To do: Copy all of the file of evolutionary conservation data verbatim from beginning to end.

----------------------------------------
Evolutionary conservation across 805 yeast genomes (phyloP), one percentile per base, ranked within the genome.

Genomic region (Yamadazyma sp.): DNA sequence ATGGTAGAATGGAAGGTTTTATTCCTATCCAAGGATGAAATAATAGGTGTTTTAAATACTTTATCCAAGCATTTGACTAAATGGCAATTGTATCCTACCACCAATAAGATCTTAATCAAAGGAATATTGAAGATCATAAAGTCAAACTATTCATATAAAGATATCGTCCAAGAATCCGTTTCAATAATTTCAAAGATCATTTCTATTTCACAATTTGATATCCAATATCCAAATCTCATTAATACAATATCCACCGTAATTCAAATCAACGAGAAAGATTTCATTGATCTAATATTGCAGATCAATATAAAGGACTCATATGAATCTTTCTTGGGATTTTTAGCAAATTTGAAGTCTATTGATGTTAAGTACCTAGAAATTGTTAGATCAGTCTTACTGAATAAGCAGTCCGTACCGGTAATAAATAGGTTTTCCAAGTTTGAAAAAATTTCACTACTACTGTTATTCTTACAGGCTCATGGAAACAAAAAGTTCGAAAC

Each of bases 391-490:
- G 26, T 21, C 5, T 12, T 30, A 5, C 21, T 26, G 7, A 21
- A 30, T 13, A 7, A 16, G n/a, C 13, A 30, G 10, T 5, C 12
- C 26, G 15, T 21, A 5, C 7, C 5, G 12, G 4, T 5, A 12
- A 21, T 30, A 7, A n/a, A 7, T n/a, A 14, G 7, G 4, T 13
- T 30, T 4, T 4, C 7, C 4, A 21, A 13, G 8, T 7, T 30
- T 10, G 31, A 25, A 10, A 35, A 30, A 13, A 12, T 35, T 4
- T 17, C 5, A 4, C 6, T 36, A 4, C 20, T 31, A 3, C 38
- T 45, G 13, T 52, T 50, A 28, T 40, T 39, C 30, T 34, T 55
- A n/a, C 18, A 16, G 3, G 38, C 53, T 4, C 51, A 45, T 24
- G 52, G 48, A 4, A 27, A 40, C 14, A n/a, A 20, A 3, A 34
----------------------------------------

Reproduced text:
Evolutionary conservation across 805 yeast genomes (phyloP), one percentile per base, ranked within the genome.

Genomic region (Yamadazyma sp.): DNA sequence ATGGTAGAATGGAAGGTTTTATTCCTATCCAAGGATGAAATAATAGGTGTTTTAAATACTTTATCCAAGCATTTGACTAAATGGCAATTGTATCCTACCACCAATAAGATCTTAATCAAAGGAATATTGAAGATCATAAAGTCAAACTATTCATATAAAGATATCGTCCAAGAATCCGTTTCAATAATTTCAAAGATCATTTCTATTTCACAATTTGATATCCAATATCCAAATCTCATTAATACAATATCCACCGTAATTCAAATCAACGAGAAAGATTTCATTGATCTAATATTGCAGATCAATATAAAGGACTCATATGAATCTTTCTTGGGATTTTTAGCAAATTTGAAGTCTATTGATGTTAAGTACCTAGAAATTGTTAGATCAGTCTTACTGAATAAGCAGTCCGTACCGGTAATAAATAGGTTTTCCAAGTTTGAAAAAATTTCACTACTACTGTTATTCTTACAGGCTCATGGAAACAAAAAGTTCGAAAC

Each of bases 391-490:
- G 26, T 21, C 5, T 12, T 30, A 5, C 21, T 26, G 7, A 21
- A 30, T 13, A 7, A 16, G n/a, C 13, A 30, G 10, T 5, C 12
- C 26, G 15, T 21, A 5, C 7, C 5, G 12, G 4, T 5, A 12
- A 21, T 30, A 7, A n/a, A 7, T n/a, A 14, G 7, G 4, T 13
- T 30, T 4, T 4, C 7, C 4, A 21, A 13, G 8, T 7, T 30
- T 10, G 31, A 25, A 10, A 35, A 30, A 13, A 12, T 35, T 4
- T 17, C 5, A 4, C 6, T 36, A 4, C 20, T 31, A 3, C 38
- T 45, G 13, T 52, T 50, A 28, T 40, T 39, C 30, T 34, T 55
- A n/a, C 18, A 16, G 3, G 38, C 53, T 4, C 51, A 45, T 24
- G 52, G 48, A 4, A 27, A 40, C 14, A n/a, A 20, A 3, A 34